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It depends on who you ask. You have to realize that vendors created this whole certification industry basically to sell products. So it's important to vendors that certifications remain viable. To the degree to which technical skills are a big component to an IT person's job, yes, it's important to get the best skills available. But the jobs that IT professionals do has changed so substantially over the years that it's gone well beyond technical skills for a lot of employers. Now they're looking at other skills – industry skills and skills specific to their customers and solutions. Are their particular certifications that always stand out?
If you go back to the vendor certifications, clearly certifications in the area of networking and network management operations and systems management operations, where a lot of the vendor certifications are, have always been very important. Vendors have done a lot to market and push those. However, if you look at security certifications, which are generally vendor independent, those have always performed very well and above average in our studies of pay, [for example] the [Certified Information Systems Security Professional] and the auditing certifications. [Technologies related to] IBM WebSphere, which is specific to technologies or a group of technologies in the case of Web services [are doing well]. There are a number of skills in XML and object access protocol and a lot of interesting other technologies that go with that whole bundle. You see very good performance with those.
Largely the certification game is about the vendors trying to get people to continue to use their product, to upgrade and purchase product extensions and stuff like that. But you really have to look at certifications from vendor independent certifications. They have done pretty well as a group. If we head into another recession or if there is a blip in the market, [are] the folks with the certifications fare a little bit better than the folks going on just their experience and skills?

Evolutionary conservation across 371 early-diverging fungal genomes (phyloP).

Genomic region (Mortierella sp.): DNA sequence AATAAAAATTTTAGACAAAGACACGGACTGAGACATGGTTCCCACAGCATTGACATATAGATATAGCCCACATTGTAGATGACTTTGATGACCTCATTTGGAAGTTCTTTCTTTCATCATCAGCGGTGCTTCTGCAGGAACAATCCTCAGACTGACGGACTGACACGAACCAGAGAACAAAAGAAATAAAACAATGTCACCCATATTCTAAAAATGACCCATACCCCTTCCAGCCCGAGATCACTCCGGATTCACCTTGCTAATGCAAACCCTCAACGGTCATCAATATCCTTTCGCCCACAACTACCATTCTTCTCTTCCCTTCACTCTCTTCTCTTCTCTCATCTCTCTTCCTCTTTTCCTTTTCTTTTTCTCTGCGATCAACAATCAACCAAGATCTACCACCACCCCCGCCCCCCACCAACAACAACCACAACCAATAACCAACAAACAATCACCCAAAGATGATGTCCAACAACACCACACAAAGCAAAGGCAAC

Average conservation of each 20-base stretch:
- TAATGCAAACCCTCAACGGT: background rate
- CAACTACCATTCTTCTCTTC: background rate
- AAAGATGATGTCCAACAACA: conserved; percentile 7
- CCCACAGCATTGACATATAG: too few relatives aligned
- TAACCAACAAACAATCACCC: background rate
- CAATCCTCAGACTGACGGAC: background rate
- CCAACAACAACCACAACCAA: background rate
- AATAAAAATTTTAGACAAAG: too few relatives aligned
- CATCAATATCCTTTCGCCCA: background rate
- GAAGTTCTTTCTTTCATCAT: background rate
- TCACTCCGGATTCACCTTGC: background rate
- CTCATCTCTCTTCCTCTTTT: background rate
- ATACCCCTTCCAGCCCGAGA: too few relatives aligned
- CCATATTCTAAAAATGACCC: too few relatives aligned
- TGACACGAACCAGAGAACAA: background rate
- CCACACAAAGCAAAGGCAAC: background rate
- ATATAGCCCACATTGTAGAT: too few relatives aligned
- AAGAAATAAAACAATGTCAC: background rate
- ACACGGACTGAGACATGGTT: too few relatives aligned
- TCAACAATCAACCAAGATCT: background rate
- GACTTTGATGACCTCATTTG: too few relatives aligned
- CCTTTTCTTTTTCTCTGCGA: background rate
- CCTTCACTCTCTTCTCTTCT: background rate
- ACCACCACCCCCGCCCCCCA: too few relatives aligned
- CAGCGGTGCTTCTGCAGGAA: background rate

When you're justifying costs, it's a lot easier to say this person has taken a test and they've passed a lab. There's some normative measure or some hurdle that they've conquered. Sometimes that's what a non technical person, for instance, the chief financial officer or whoever is controlling the budgets, maybe that's what they really want to hear. They're not able to process exactly what that certification would mean to that person's technical acumen. But as we all know, there are a lot of people out there that don't have certifications that are highly effective in IT. [You have said companies are outsourcing less.] Is that great news for in-house SAP ABAP developers?
ABAP developers generally are up between 3% and 4% in salary in the last six months. Given that all of IT is probably up 2% to 3% in the last year, [ABAB developers are] beating the average. If you look at SAP business analysts, they're up 7.3% in pay over the last six months. There is a real emphasis now on hiring SAP talent and I can tell you from the amount of demand that we have seen from our SAP compensation surveys that it's a very dynamic and very active market. I wouldn't say equally all over the United States, but in a number of geographic pockets SAP people are hot. And how about Oracle people is it the same there?
I would say Oracle has been a legacy skill for many years with a lot of companies. Oracle skills tend to pay very well, but they don't necessarily see the growth over time. It's pretty steady, they pay pretty well, but I wouldn't say that they're growing at any rate close to what some of these other applications skills are growing.